Last week at work I had to teach a short training session on HTML. Two sessions actually, because more people signed up than expected so I broke it into 2 classes. I have to admit that I was apprehensive, though I tried not to show it. I've long thought that I'm a bad teacher, that I just don't have the temperament for it. In fact I was told this years ago by someone I had to teach who didn't think much of my teaching ability -- I thought, and still think, that he was a terrible student, but that doesn't mean he was wrong about me.
So I went into this with the belief that I was going to be bad at it. (Why, you might ask, was I giving this training in the first place? This is what happens when you miss a meeting: you get volunteered for jobs no one else wants to do. After this one I stopped asking "Am I really necessary at this meeting? Can I skip it?") And in fact, if the training had happened when it was supposed to, it probably would have been bad. Lucky for me, scheduling issues dragged on for weeks. Which gave me time to settle in at my new job, develop a little confidence in myself, and realize that just because someone told me to put all my class materials in PowerPoint didn't mean I had to actually do that.
Yes, I came this close to teaching a technical class about HTML that was entirely in PowerPoint. I shudder to think of it! Literally the evening before the first session I realized that if I had to take my own class I'd be bored stiff. I also realized that the person who told me to use PowerPoint wasn't leading the class, I was. And therefore I could change the format if I wanted. I threw out the PowerPoint and worked late writing a new presentation. This one had a very short talk at the beginning, then an actual example HTML file that I would edit on the big screen so people could see how it really works, and much more time for questions.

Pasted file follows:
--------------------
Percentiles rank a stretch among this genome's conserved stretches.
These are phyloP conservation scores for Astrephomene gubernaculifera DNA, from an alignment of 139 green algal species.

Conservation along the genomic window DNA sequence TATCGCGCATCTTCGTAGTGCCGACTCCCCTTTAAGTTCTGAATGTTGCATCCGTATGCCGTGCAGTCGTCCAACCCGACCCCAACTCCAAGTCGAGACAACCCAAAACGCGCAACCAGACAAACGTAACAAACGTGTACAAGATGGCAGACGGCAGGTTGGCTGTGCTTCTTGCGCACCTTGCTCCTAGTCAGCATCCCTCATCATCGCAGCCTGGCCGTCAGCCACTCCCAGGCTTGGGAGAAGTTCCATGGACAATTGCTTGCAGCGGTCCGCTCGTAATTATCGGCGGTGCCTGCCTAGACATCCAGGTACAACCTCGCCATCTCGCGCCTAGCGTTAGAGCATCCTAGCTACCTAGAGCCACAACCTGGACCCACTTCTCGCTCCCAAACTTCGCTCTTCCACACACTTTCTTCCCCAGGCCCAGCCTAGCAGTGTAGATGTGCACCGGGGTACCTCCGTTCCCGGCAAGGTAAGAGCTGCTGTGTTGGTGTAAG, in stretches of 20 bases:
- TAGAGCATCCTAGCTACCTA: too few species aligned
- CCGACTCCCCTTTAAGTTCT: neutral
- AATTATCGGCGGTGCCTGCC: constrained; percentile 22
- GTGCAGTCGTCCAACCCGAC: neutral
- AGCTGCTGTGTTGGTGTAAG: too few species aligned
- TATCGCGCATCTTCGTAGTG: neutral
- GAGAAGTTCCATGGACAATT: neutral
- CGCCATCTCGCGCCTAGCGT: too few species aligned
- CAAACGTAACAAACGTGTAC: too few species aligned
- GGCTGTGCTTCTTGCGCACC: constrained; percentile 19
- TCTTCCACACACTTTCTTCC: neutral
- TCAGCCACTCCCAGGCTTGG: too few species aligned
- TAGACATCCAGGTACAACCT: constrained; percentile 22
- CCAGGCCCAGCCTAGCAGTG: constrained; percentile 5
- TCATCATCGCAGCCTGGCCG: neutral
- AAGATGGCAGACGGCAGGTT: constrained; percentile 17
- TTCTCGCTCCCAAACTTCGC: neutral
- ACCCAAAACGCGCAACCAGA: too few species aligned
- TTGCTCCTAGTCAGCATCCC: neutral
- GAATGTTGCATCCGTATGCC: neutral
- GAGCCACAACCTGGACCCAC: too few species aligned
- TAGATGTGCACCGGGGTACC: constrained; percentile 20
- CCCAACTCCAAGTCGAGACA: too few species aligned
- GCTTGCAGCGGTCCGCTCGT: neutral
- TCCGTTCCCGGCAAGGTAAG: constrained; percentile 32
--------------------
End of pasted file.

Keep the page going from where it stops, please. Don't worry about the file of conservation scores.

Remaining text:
I think it went well. People asked really good questions, and then would say things like "Oh, I get it!" That was kind of a thrill. After the second session someone even told me that the class had been "good development" for her because she needed to learn more computer skills. Wow. I just wanted to teach people how to do this one thing (send HTML email). It never occurred to me that anyone would see it as part of their overall development. I'm glad I didn't think of it that way; that would have been way too much pressure.
So I'm not planning a career change or anything -- being able to stand in front of a room full of people and teach day after day is a skill that I'm still in awe of -- but at least I won't feel quite so nervous next time I have to lead a training session.